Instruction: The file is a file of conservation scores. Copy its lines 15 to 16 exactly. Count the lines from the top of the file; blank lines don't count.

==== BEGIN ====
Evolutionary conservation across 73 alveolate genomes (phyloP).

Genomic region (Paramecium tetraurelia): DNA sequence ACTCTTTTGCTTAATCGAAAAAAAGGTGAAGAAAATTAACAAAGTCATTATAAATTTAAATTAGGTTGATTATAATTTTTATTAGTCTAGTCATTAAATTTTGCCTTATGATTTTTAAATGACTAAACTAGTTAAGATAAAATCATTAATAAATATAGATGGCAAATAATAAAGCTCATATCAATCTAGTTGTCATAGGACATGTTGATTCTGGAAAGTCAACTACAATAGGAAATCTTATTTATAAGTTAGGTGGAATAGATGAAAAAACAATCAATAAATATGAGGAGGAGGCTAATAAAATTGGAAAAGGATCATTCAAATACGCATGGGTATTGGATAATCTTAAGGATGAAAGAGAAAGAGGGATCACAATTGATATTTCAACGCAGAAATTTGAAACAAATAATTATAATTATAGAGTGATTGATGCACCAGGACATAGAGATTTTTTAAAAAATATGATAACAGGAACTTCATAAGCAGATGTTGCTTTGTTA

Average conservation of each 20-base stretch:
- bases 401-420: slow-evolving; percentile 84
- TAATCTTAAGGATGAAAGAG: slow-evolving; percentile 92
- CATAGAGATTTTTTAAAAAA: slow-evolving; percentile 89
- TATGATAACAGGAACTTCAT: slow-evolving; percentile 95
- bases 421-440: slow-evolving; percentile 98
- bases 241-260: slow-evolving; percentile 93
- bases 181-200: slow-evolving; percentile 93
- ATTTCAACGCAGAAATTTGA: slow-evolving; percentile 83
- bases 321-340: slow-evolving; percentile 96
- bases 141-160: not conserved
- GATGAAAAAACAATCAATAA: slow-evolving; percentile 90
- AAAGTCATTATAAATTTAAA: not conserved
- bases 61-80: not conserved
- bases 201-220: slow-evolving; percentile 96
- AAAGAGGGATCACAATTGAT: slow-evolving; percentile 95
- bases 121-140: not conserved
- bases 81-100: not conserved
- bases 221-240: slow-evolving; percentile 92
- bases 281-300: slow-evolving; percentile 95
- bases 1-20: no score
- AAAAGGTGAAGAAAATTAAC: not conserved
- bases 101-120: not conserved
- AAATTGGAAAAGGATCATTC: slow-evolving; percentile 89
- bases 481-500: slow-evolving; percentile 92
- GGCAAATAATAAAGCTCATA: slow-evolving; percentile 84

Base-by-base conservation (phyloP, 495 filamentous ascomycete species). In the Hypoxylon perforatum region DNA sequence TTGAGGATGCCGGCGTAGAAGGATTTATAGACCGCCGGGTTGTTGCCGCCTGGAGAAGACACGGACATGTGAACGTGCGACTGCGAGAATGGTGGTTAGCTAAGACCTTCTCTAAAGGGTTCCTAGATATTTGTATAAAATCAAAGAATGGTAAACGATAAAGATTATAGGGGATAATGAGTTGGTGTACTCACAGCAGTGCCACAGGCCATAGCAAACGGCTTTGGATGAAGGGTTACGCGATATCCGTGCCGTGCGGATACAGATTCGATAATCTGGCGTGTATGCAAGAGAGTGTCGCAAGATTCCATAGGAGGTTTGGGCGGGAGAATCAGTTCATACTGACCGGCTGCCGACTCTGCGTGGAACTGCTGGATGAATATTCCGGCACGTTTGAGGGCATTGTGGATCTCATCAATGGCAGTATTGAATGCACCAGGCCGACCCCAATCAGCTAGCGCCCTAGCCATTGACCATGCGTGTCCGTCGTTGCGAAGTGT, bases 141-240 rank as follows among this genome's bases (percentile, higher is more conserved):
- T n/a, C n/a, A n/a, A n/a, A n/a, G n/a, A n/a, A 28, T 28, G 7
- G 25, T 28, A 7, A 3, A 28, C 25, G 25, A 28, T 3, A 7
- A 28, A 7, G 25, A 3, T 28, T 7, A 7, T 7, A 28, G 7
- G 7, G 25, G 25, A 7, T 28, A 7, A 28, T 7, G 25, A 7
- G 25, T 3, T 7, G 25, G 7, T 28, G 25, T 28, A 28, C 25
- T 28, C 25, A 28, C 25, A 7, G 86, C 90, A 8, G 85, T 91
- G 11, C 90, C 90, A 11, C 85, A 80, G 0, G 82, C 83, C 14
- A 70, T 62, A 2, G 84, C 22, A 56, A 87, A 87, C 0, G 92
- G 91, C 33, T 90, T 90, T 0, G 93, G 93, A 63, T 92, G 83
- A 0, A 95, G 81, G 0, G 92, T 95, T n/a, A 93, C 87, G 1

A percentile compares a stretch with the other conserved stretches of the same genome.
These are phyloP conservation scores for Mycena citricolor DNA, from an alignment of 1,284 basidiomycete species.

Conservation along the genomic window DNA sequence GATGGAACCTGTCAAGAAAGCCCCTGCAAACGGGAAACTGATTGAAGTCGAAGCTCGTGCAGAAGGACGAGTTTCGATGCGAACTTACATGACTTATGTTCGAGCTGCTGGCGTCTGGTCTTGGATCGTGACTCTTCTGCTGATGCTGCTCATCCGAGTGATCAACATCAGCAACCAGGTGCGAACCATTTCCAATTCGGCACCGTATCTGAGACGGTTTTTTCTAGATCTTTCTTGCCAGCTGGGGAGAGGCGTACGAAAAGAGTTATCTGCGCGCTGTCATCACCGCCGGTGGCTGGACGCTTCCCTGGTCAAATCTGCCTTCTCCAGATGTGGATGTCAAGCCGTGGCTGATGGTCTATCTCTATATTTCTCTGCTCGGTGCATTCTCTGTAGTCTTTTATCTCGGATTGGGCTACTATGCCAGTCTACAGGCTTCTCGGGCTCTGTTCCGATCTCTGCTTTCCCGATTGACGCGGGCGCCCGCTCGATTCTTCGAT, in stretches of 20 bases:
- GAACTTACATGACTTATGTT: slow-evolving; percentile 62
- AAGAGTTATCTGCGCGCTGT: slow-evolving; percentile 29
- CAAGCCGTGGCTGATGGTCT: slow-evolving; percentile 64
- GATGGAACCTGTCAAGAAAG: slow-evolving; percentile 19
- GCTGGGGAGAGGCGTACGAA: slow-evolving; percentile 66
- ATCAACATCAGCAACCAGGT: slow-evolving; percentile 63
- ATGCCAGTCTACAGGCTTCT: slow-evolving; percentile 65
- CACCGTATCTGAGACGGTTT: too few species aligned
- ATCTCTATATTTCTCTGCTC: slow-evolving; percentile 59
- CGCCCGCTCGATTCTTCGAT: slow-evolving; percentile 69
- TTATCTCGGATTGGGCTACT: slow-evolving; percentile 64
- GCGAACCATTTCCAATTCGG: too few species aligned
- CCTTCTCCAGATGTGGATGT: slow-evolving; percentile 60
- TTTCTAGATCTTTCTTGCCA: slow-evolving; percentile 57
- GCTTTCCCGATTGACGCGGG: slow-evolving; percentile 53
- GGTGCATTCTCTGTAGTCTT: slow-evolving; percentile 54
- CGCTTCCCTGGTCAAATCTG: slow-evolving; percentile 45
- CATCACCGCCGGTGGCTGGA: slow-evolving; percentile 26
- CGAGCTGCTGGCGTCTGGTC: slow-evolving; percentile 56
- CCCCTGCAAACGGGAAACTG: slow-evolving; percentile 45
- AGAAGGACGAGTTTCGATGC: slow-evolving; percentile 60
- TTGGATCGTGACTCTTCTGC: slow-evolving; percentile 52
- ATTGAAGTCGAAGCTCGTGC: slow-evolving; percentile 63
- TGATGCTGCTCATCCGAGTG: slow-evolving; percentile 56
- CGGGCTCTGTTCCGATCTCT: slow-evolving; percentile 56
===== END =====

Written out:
- AAAGTCATTATAAATTTAAA: not conserved
- bases 61-80: not conserved